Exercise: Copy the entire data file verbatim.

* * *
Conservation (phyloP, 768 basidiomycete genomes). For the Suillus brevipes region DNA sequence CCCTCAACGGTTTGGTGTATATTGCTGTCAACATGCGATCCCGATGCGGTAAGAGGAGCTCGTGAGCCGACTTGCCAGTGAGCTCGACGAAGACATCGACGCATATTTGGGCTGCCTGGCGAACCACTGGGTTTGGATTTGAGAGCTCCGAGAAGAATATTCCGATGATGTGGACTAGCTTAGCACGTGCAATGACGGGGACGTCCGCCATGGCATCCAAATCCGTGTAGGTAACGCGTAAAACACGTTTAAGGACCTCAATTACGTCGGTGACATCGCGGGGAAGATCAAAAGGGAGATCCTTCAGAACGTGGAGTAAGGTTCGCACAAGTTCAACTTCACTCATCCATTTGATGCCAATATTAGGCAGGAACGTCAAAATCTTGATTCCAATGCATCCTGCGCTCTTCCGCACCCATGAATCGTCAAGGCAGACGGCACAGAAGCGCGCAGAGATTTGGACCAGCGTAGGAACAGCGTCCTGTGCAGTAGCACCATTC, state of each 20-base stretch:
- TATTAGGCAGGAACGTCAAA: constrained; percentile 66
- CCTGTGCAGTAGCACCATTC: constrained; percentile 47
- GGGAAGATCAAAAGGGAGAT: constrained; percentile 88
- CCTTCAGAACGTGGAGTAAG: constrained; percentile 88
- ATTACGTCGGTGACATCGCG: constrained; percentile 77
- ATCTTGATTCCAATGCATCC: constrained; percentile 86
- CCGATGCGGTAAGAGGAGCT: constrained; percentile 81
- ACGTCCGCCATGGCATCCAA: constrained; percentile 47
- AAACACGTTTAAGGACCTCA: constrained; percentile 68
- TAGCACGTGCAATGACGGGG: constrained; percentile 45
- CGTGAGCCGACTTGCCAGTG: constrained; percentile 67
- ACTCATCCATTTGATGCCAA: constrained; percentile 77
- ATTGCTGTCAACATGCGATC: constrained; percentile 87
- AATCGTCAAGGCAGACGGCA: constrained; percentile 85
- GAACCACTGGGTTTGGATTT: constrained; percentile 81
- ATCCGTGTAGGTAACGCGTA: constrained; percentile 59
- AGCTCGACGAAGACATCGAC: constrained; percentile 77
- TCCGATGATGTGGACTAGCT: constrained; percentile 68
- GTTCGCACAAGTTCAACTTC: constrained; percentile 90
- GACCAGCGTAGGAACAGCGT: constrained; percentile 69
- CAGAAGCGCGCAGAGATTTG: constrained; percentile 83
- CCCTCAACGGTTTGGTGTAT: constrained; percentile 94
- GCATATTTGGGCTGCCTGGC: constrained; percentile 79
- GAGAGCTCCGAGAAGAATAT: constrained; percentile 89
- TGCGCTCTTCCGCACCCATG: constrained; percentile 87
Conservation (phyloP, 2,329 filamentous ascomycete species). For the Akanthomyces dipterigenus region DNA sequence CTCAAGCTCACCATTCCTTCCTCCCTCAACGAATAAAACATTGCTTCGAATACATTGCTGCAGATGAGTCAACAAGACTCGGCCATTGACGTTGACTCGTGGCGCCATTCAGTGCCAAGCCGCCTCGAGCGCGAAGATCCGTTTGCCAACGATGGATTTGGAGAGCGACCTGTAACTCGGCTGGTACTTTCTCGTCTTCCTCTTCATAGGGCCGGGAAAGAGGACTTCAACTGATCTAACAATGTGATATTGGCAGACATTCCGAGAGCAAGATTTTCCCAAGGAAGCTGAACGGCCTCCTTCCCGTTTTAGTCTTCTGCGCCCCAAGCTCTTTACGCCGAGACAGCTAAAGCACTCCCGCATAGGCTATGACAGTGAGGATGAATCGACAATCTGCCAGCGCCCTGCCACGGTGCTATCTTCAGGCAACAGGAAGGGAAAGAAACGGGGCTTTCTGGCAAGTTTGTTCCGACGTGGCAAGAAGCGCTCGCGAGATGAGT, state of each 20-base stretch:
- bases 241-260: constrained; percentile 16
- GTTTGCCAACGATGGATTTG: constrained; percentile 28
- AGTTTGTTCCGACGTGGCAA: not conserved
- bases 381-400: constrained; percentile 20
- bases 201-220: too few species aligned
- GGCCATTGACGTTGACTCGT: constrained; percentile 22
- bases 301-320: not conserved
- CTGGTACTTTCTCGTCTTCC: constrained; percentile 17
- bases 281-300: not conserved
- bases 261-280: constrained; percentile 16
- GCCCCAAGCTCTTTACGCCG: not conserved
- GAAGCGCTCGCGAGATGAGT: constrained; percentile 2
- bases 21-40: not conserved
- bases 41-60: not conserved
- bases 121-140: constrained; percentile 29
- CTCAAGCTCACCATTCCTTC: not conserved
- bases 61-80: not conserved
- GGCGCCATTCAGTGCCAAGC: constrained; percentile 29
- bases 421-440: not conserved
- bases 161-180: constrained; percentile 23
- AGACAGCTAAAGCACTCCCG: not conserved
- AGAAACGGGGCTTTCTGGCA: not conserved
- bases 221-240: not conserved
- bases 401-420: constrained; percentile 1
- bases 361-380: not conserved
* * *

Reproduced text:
Conservation (phyloP, 768 basidiomycete genomes). For the Suillus brevipes region DNA sequence CCCTCAACGGTTTGGTGTATATTGCTGTCAACATGCGATCCCGATGCGGTAAGAGGAGCTCGTGAGCCGACTTGCCAGTGAGCTCGACGAAGACATCGACGCATATTTGGGCTGCCTGGCGAACCACTGGGTTTGGATTTGAGAGCTCCGAGAAGAATATTCCGATGATGTGGACTAGCTTAGCACGTGCAATGACGGGGACGTCCGCCATGGCATCCAAATCCGTGTAGGTAACGCGTAAAACACGTTTAAGGACCTCAATTACGTCGGTGACATCGCGGGGAAGATCAAAAGGGAGATCCTTCAGAACGTGGAGTAAGGTTCGCACAAGTTCAACTTCACTCATCCATTTGATGCCAATATTAGGCAGGAACGTCAAAATCTTGATTCCAATGCATCCTGCGCTCTTCCGCACCCATGAATCGTCAAGGCAGACGGCACAGAAGCGCGCAGAGATTTGGACCAGCGTAGGAACAGCGTCCTGTGCAGTAGCACCATTC, state of each 20-base stretch:
- TATTAGGCAGGAACGTCAAA: constrained; percentile 66
- CCTGTGCAGTAGCACCATTC: constrained; percentile 47
- GGGAAGATCAAAAGGGAGAT: constrained; percentile 88
- CCTTCAGAACGTGGAGTAAG: constrained; percentile 88
- ATTACGTCGGTGACATCGCG: constrained; percentile 77
- ATCTTGATTCCAATGCATCC: constrained; percentile 86
- CCGATGCGGTAAGAGGAGCT: constrained; percentile 81
- ACGTCCGCCATGGCATCCAA: constrained; percentile 47
- AAACACGTTTAAGGACCTCA: constrained; percentile 68
- TAGCACGTGCAATGACGGGG: constrained; percentile 45
- CGTGAGCCGACTTGCCAGTG: constrained; percentile 67
- ACTCATCCATTTGATGCCAA: constrained; percentile 77
- ATTGCTGTCAACATGCGATC: constrained; percentile 87
- AATCGTCAAGGCAGACGGCA: constrained; percentile 85
- GAACCACTGGGTTTGGATTT: constrained; percentile 81
- ATCCGTGTAGGTAACGCGTA: constrained; percentile 59
- AGCTCGACGAAGACATCGAC: constrained; percentile 77
- TCCGATGATGTGGACTAGCT: constrained; percentile 68
- GTTCGCACAAGTTCAACTTC: constrained; percentile 90
- GACCAGCGTAGGAACAGCGT: constrained; percentile 69
- CAGAAGCGCGCAGAGATTTG: constrained; percentile 83
- CCCTCAACGGTTTGGTGTAT: constrained; percentile 94
- GCATATTTGGGCTGCCTGGC: constrained; percentile 79
- GAGAGCTCCGAGAAGAATAT: constrained; percentile 89
- TGCGCTCTTCCGCACCCATG: constrained; percentile 87
Conservation (phyloP, 2,329 filamentous ascomycete species). For the Akanthomyces dipterigenus region DNA sequence CTCAAGCTCACCATTCCTTCCTCCCTCAACGAATAAAACATTGCTTCGAATACATTGCTGCAGATGAGTCAACAAGACTCGGCCATTGACGTTGACTCGTGGCGCCATTCAGTGCCAAGCCGCCTCGAGCGCGAAGATCCGTTTGCCAACGATGGATTTGGAGAGCGACCTGTAACTCGGCTGGTACTTTCTCGTCTTCCTCTTCATAGGGCCGGGAAAGAGGACTTCAACTGATCTAACAATGTGATATTGGCAGACATTCCGAGAGCAAGATTTTCCCAAGGAAGCTGAACGGCCTCCTTCCCGTTTTAGTCTTCTGCGCCCCAAGCTCTTTACGCCGAGACAGCTAAAGCACTCCCGCATAGGCTATGACAGTGAGGATGAATCGACAATCTGCCAGCGCCCTGCCACGGTGCTATCTTCAGGCAACAGGAAGGGAAAGAAACGGGGCTTTCTGGCAAGTTTGTTCCGACGTGGCAAGAAGCGCTCGCGAGATGAGT, state of each 20-base stretch:
- bases 241-260: constrained; percentile 16
- GTTTGCCAACGATGGATTTG: constrained; percentile 28
- AGTTTGTTCCGACGTGGCAA: not conserved
- bases 381-400: constrained; percentile 20
- bases 201-220: too few species aligned
- GGCCATTGACGTTGACTCGT: constrained; percentile 22
- bases 301-320: not conserved
- CTGGTACTTTCTCGTCTTCC: constrained; percentile 17
- bases 281-300: not conserved
- bases 261-280: constrained; percentile 16
- GCCCCAAGCTCTTTACGCCG: not conserved
- GAAGCGCTCGCGAGATGAGT: constrained; percentile 2
- bases 21-40: not conserved
- bases 41-60: not conserved
- bases 121-140: constrained; percentile 29
- CTCAAGCTCACCATTCCTTC: not conserved
- bases 61-80: not conserved
- GGCGCCATTCAGTGCCAAGC: constrained; percentile 29
- bases 421-440: not conserved
- bases 161-180: constrained; percentile 23
- AGACAGCTAAAGCACTCCCG: not conserved
- AGAAACGGGGCTTTCTGGCA: not conserved
- bases 221-240: not conserved
- bases 401-420: constrained; percentile 1
- bases 361-380: not conserved